Learning analytics in the Align phase allows curators to identify skill needs and trends and monitor progress toward goals. Adding AI into the ecosystem allows for real-time feedback, recommendations, and development guidance.

Assimilate — Online Learning Platforms, Microlearning, Gamification, AR/VR

In the Assimilate phase, we determine the best delivery system for learners. Online learning platforms (LMS or platforms like Udemy) offer global reach, enterprise dashboards, and broad prefab assets that can be fun to mix and match with your custom products for a blended portfolio.
Microlearnings are TikTok-like single-point lessons perfect for discrete tasks. When combined with remote expert support aided by mixed reality, the learning experience becomes a personalized, one-on-one coaching exercise. This is “learning by doing” in the truest sense and is effective for advanced learning. Throw in gamification relevant to work goals, and you have a winning learning landscape!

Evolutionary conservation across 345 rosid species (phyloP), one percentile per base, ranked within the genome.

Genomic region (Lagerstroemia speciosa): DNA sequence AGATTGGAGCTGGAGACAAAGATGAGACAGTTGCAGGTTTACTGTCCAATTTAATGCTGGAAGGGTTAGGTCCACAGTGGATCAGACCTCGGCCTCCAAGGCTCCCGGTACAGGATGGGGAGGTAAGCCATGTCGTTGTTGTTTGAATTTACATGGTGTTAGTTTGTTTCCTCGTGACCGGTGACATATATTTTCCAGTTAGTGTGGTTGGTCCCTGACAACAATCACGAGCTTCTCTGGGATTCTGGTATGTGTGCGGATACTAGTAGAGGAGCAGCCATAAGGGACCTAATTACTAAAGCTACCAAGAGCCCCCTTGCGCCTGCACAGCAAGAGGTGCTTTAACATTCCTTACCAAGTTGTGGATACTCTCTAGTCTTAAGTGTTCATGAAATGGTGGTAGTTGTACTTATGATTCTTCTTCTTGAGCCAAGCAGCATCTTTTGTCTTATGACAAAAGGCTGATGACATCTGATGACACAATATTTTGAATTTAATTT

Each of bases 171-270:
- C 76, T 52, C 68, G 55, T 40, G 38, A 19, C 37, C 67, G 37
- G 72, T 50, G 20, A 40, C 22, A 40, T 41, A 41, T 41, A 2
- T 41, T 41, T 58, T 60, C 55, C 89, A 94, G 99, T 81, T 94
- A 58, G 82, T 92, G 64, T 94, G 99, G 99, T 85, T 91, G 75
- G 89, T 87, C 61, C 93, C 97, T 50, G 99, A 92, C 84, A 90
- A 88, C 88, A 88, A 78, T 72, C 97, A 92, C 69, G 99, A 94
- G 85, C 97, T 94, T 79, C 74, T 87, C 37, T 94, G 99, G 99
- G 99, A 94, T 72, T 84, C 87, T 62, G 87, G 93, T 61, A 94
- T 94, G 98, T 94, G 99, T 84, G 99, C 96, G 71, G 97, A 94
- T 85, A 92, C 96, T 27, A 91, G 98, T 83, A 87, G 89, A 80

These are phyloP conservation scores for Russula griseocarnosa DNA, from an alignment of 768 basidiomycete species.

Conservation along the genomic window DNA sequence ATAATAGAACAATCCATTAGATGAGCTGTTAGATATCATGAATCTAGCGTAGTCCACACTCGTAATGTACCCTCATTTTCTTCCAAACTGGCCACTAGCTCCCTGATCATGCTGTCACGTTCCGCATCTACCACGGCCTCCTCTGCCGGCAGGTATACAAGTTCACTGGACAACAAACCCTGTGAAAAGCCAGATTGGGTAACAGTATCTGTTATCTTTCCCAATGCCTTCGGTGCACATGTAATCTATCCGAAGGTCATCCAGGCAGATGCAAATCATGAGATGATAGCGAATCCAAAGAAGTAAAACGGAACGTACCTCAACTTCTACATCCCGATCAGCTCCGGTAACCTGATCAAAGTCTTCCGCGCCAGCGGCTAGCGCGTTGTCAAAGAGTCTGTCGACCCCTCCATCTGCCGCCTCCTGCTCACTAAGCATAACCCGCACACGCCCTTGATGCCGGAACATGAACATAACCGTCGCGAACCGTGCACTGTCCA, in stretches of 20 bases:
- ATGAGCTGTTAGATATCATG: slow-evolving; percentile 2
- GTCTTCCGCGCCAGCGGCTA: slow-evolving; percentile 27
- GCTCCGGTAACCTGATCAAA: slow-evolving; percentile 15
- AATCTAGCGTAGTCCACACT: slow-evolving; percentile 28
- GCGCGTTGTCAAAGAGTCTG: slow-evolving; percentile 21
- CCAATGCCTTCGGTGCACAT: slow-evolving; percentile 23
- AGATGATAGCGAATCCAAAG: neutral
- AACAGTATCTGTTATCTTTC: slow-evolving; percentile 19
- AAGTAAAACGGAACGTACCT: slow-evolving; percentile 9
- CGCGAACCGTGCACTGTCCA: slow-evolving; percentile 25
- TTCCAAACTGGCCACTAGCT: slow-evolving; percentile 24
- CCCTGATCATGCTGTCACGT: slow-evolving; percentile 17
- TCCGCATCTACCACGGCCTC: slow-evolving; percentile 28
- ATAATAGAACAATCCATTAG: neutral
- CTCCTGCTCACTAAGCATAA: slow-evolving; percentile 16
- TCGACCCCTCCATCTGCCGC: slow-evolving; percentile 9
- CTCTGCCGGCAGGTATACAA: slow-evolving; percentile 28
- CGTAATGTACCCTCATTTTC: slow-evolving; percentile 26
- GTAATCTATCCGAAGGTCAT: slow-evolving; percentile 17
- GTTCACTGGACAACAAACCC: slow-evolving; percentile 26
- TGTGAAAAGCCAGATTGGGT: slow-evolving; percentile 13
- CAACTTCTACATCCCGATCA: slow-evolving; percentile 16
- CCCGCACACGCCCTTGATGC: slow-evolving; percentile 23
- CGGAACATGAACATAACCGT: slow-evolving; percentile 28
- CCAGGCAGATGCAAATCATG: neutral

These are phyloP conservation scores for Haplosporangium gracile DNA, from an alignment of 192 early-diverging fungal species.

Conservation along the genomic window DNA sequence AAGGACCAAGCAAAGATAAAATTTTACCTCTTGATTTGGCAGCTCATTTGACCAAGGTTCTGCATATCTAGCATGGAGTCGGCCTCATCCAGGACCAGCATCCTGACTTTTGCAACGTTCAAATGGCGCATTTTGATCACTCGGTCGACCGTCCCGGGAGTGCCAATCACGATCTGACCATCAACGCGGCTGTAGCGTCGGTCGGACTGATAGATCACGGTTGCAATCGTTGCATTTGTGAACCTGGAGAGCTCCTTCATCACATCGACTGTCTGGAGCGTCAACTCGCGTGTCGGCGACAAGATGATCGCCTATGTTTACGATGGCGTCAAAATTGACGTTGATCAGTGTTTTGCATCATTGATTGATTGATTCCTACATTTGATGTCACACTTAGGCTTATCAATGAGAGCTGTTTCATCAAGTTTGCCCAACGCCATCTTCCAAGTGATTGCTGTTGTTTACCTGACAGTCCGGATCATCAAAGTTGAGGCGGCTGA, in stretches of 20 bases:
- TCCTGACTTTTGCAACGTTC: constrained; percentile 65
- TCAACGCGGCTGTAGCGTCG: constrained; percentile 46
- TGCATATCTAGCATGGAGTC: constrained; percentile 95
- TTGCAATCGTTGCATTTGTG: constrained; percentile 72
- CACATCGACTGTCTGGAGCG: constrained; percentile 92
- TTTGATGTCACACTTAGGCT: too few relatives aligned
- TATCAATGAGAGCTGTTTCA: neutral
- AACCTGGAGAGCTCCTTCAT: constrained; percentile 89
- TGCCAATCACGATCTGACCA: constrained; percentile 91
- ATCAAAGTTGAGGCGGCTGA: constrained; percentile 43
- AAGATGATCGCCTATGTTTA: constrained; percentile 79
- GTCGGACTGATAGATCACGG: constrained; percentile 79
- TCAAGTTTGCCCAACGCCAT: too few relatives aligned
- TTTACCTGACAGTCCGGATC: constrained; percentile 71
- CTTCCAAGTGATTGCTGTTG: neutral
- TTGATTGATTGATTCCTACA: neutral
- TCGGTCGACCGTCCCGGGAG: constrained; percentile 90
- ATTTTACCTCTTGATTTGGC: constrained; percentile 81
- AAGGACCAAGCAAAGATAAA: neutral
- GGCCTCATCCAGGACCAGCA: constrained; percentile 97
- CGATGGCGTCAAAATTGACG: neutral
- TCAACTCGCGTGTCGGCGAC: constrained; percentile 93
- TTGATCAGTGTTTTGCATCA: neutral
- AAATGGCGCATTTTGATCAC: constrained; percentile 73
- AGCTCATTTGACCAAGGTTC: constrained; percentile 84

Apply — Action Plans, Social Learning, Communities, Results!

In the Apply phase, we apply new knowledge and skills to action plans. Action plans are projects that apply new learning to support a business goal and where the learner documents and shares progress.
With action plans in place, your teams can use social platforms and collaboration tools to pose questions and seek feedback, encouraging peer-to-peer and novice-to-expert learning. This self-directed learning can build communities of practice that discuss how applying good reliability and asset management practices on the job changes behavior and produces results across the enterprise. The LCEsmartr Playbook is a good example of an advanced portfolio with content and action plans tailored to the industrial workforce.